Adinkra Cloth from Asante, Ghana

Artist Unknown
Gift of Barbara Paxon
Handsewn, Handstamped Cotton Cloth with Silk Embroidery
circa 1980
Artworks - Height: 133" Width: 91"
White cotton cloth strips joined together with colorful silk embroidery in yellow, red, green, blue and black. The fabric is hand-stamped with a large variety of designs.
Historical Context:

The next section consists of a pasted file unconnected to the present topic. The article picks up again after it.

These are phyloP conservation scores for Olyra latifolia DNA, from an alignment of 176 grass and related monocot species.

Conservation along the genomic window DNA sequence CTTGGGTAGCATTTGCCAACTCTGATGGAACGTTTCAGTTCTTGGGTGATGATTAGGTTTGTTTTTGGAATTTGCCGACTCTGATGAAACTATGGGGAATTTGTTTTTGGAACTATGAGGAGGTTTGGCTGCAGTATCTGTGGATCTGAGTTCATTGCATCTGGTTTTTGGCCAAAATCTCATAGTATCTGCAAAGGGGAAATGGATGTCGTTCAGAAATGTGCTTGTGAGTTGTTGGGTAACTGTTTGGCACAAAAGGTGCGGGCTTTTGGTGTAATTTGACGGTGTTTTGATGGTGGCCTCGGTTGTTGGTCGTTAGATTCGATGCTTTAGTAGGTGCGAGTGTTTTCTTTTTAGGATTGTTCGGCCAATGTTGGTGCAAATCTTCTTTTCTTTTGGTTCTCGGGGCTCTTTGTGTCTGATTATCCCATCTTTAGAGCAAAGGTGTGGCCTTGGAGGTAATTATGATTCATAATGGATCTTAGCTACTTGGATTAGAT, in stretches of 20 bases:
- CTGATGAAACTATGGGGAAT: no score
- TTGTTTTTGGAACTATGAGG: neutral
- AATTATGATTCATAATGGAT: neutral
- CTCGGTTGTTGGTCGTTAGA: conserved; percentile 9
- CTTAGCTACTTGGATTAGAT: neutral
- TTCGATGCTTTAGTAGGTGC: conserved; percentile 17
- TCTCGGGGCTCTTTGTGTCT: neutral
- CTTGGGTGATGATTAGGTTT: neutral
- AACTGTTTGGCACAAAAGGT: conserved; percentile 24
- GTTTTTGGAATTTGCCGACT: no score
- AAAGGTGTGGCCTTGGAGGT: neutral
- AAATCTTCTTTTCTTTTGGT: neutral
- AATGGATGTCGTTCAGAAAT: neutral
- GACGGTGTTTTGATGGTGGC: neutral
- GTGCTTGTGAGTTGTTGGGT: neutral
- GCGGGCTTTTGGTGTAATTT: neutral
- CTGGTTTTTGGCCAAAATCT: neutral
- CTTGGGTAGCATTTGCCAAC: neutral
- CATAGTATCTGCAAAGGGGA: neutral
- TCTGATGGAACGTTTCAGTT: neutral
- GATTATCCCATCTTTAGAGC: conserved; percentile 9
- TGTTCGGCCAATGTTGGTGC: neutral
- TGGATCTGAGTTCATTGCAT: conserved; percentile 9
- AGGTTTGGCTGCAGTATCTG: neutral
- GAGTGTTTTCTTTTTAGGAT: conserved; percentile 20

Adinkra cloth is a hand-printed fabric made in Ghana. Developed by the Ashanti people, Adinkra cloths were traditionally made for royalty to wear at religious ceremonies. Through the years, people have also decorated the cloths to tell a story or to express themselves. Adinkra cloth is stamped and patterned with traditional Ashanti symbols. Each symbol has its own meaning. People in Ghana decorate the cloth by using a black dye made of bark. This dye is called Adinkera aduru, and it is what gives the cloth its name. Using the dye, they draw lines on the cloth to divide it into squares. Next, they carve symbols into calabash gourds, press the gourds into the dye, and stamp the symbols onto the fabric.